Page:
"When men stop believing in God, it isn't that they then believe in nothing: they believe in everything." ~UMBERTO ECO, (Foucault's Pendulum)
I started, but never got around to finishing this book.Here's the problem I found with it: it he seems to think that it is a major scandal that natural religion has natural causes. (BTW - he provides some interesting speculations here, but nothing like actual evidence. As I recall.) I can't see why I should be scandalized by this. I've always believed it to be true.Also, he also seems to think that, if something is natural, then God necessarily has nothing to do with it. He seems to think that God's actions are limited to the supernatural. That just goes to show that we've lost track of the proper meaning of 'natural' and 'supernatural'.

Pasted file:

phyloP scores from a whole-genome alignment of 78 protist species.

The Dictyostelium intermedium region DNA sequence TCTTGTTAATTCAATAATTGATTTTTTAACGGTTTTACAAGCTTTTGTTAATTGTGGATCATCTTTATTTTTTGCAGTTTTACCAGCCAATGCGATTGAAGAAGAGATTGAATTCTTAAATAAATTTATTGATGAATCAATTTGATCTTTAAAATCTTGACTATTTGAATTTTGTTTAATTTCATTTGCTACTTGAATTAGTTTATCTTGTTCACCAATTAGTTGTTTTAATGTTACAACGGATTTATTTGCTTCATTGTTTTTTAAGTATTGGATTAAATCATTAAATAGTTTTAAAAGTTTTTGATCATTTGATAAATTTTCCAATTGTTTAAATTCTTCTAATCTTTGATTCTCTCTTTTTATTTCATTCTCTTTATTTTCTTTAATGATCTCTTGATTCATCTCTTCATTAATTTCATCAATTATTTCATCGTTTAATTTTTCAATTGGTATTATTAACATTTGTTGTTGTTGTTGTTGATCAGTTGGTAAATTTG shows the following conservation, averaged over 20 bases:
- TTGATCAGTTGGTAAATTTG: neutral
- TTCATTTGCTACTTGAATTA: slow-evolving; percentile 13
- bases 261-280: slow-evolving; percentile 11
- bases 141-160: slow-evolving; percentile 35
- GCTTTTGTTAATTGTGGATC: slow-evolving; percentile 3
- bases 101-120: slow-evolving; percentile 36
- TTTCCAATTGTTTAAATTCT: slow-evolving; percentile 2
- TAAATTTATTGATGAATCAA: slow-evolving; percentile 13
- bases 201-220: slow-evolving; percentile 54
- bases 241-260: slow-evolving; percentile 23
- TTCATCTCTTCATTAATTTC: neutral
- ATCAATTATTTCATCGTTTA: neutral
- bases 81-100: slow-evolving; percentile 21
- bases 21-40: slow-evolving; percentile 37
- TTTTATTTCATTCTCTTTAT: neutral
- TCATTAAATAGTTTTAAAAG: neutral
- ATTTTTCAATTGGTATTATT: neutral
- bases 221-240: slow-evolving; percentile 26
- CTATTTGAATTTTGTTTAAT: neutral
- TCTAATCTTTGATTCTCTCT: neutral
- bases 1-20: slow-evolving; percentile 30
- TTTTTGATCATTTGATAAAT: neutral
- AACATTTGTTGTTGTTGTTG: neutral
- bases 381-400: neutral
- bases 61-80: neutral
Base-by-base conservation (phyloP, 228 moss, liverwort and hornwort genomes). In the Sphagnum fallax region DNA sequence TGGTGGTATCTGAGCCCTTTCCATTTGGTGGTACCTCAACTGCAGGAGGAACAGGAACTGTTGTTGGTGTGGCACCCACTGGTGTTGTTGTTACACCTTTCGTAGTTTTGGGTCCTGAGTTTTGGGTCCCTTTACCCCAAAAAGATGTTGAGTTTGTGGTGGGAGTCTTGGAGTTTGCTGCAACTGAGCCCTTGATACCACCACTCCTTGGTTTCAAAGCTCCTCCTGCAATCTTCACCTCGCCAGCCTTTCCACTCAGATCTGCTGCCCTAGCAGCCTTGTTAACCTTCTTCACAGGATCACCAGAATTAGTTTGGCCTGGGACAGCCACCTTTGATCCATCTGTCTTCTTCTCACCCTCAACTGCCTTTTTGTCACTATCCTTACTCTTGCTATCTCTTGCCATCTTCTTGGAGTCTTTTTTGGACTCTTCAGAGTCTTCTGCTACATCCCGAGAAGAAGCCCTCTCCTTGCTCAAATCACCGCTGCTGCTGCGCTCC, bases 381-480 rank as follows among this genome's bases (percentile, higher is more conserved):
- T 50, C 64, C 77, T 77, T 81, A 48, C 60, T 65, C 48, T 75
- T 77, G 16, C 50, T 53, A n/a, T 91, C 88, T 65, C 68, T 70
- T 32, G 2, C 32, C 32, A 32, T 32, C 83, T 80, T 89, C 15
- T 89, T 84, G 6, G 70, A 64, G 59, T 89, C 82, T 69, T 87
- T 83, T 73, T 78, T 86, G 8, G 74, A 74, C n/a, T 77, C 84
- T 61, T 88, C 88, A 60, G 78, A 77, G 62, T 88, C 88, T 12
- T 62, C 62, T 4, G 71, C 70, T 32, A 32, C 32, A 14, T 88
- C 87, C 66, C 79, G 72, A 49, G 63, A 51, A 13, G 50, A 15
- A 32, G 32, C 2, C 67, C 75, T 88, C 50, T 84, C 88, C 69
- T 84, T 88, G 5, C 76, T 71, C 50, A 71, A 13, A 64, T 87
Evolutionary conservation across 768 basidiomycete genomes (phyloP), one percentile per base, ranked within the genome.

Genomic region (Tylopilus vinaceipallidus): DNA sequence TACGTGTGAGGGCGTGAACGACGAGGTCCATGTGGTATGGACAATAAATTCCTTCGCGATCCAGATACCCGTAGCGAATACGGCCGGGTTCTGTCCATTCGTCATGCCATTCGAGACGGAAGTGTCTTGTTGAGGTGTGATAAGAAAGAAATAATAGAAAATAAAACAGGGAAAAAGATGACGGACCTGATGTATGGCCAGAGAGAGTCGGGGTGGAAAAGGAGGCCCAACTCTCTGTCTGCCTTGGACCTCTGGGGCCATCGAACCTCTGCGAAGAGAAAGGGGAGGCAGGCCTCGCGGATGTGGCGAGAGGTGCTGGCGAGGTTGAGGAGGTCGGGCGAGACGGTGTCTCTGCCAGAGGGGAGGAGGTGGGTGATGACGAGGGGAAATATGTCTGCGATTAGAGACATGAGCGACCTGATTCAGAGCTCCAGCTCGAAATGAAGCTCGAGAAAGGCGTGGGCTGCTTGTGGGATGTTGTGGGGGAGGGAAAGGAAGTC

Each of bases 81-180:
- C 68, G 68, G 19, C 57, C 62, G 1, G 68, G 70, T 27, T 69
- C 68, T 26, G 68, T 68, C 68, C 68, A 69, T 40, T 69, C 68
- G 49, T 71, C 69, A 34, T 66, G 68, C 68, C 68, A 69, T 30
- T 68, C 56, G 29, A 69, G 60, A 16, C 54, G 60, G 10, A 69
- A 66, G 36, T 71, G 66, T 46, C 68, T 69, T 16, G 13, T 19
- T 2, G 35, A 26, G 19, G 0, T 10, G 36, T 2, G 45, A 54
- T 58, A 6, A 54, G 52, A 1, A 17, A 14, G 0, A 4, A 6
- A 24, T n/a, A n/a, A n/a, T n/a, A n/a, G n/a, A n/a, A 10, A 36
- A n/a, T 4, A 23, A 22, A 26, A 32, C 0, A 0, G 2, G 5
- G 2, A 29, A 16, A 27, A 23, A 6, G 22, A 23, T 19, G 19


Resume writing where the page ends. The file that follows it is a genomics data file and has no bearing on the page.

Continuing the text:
Edward,Thanks for the heads-up. I'll watch for that feature of the book, and when I complete it, I'll let you know if he resolves that issue.For my own part, I haven't been able to finish Dawkins' The God Delusion. He seems to think it sensible that theistic belief submit its claims to biological science for testing and sifting because theistic beliefs make statements about existence. And if you're of Dawkins' mind, 'existence' statements are exclusively within the purview of scientific experimentation. In effect, he's calling for the subsuming of theology to science.My difficulty there is that Dawkins' brand of scientific inquiry has assumed exclusive interpretve rights on existence, and brushed aside in one arrogant swoop an enormous swath of history where 'existence' was the consideration almost exclusively of philosophers, theologians, and contemplatives of all sorts; there was really never a problem with people making observations and probable conclusions on existence until Dawkins decided he didn't like it.Combine that with the intellectual pomp Mr. Oxfordian biologist trumpets, and you have a supremely snobbish book chalked full of a general tone of 'appeal to pity', and special pleading.Dawkins' book, from the two goes I've had at it, is really just an awful book.
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